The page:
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Iran produces new Nanocomposites for repairing damaged bones

The Iranian researchers at Isfahan University of Technology produced a new type of nanocomposite for repairing damaged body bones.

Sahar Salehi, one of the researchers, said the study was aimed at a “synthesis of composite nanopowder of hydroxyapatite for reconstruction of damaged hard tissues”.

Noting that “the attachment and adhesion of cells to nanometric materials followed by their multiplication and growth is done better compared to micrometric materials”, she said and added, “Hydroxyapatite of 40 to 80 nanometers and zirconia of 20 to 30 nanometers were produced in this research.”

“The zirconia yielded in this research is transformed to cubic structure as a result of increasing yttria content and to tetragonal structure at the presence of 3 wt% of yttria. Besides, crystallinity of the resulting nanocomposite is within 70% to 80% which is supposed to be an optimal value for different applications in body,” she said.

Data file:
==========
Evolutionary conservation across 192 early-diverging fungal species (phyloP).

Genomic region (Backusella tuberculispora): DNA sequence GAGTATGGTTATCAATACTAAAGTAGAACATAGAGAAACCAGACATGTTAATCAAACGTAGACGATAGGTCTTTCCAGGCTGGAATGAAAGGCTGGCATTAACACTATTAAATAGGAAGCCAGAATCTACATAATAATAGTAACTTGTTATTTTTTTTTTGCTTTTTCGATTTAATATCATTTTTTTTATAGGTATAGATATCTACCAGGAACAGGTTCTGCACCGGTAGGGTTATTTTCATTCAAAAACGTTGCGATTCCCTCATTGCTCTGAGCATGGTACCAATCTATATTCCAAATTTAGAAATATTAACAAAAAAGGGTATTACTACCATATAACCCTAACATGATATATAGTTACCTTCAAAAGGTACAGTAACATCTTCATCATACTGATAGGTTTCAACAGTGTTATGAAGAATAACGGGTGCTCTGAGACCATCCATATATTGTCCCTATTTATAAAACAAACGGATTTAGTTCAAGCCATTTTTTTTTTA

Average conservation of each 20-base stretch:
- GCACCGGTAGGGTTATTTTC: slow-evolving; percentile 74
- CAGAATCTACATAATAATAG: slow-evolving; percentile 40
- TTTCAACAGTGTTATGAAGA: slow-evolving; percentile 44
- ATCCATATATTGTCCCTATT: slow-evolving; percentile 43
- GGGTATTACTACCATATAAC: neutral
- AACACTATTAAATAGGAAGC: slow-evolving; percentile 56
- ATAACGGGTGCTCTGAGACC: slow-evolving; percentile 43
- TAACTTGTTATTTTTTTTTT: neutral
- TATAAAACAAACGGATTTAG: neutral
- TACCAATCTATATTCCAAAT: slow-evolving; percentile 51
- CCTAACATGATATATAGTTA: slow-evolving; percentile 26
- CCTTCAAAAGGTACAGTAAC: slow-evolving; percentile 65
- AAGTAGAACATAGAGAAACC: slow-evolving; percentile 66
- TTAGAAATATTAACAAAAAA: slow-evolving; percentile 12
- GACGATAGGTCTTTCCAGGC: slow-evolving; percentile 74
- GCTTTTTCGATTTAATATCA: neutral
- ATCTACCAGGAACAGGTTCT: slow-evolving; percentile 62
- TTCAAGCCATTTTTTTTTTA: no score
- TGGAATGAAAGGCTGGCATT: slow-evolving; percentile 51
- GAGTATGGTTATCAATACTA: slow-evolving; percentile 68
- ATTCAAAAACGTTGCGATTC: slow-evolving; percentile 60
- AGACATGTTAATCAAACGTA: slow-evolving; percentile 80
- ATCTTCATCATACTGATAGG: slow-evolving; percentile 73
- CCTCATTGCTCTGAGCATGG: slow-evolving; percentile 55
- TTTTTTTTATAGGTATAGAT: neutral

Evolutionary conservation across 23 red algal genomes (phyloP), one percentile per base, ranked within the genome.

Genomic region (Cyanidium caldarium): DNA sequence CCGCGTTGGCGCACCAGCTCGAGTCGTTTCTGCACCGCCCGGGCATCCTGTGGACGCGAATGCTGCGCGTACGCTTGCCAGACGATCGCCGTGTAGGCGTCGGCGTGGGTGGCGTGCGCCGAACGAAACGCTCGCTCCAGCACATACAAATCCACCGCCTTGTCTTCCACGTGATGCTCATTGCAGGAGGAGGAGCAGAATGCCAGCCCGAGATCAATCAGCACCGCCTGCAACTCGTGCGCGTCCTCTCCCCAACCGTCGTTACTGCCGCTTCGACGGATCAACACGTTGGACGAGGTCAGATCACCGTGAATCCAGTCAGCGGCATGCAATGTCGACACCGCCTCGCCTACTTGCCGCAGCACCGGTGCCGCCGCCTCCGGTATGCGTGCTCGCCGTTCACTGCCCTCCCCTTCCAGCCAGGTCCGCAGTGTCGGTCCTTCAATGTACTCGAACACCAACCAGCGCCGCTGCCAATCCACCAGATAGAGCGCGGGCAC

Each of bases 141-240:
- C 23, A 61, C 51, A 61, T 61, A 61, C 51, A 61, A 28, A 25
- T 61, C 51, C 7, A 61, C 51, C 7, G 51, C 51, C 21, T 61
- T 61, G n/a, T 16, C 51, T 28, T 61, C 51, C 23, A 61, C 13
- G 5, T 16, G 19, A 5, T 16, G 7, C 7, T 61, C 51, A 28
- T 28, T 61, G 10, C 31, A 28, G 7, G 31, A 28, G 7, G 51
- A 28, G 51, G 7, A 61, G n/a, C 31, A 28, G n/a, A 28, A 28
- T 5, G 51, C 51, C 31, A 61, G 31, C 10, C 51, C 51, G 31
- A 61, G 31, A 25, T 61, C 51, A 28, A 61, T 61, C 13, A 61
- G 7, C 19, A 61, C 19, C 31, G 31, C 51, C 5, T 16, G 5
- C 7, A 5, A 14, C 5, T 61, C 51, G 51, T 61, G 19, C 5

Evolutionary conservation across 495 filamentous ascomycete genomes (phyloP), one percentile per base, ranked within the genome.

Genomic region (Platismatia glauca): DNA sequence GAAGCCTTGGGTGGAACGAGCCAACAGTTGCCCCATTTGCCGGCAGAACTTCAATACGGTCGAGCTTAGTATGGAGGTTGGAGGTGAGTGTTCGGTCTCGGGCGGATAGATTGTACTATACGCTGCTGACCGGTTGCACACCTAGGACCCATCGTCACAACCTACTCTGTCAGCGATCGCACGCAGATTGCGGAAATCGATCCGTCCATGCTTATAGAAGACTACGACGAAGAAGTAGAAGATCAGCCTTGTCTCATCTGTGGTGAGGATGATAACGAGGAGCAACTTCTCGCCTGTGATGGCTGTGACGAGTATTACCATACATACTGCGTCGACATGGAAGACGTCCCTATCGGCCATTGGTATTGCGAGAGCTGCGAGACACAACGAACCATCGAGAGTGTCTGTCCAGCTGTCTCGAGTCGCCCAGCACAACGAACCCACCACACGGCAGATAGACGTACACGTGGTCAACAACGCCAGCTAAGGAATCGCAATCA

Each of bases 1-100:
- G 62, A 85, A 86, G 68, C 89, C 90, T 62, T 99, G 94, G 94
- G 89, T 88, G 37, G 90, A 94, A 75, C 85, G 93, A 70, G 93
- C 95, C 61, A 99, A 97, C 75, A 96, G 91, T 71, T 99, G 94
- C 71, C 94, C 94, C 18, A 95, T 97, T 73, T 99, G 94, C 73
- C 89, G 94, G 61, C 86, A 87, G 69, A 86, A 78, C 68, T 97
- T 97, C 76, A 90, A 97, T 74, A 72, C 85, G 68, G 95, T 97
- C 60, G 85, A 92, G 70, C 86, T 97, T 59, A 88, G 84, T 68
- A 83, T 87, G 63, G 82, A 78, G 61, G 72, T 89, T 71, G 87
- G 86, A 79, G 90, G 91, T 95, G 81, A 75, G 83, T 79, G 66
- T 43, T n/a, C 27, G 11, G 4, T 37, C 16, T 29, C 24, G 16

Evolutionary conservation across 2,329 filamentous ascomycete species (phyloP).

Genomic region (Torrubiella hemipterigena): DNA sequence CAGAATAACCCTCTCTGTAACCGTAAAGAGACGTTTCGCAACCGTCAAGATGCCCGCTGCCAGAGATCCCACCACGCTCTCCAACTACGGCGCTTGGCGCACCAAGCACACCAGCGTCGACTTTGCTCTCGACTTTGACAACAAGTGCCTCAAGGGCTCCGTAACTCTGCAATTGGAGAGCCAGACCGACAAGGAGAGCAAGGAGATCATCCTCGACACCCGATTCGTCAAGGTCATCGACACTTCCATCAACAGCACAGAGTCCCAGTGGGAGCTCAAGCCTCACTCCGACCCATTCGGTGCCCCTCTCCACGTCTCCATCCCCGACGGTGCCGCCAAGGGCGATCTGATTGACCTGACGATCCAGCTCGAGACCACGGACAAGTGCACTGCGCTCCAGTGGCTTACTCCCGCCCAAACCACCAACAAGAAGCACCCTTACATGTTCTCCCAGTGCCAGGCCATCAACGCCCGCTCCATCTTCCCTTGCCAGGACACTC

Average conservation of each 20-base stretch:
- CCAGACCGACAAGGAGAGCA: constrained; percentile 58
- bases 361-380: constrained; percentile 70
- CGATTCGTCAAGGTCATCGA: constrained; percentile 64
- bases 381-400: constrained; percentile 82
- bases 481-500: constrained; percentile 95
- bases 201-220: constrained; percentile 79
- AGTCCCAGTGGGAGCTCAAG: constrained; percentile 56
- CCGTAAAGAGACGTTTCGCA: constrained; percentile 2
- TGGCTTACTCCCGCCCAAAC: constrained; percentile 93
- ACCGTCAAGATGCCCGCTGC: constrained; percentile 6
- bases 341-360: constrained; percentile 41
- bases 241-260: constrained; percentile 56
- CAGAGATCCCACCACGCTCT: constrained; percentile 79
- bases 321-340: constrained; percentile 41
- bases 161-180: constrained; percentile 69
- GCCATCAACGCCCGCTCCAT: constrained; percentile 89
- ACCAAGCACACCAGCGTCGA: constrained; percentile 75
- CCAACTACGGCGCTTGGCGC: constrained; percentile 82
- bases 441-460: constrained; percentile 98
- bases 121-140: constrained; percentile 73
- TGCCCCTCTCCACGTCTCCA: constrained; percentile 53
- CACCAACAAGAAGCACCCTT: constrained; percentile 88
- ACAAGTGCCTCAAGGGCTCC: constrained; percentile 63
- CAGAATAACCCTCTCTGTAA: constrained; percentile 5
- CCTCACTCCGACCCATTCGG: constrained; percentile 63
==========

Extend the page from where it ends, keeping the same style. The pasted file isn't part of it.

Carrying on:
The researchers first prepared hydroxyapatite cell from calcium nitrate and triethyl phosphite and zirconia cell from zirconium isopropoxide and yttrium acetate stabilizer and mixed them together. Then, they dried the mixture and calcinated it at different temperatures and finally synthesized a proper composition of the desired nanocomposite with the least phase decomposition at 950°C.

“These nanomaterials could be mass produced in future if the raw materials are supplied at lower prices and in a more convenient way,” Salehi concluded.

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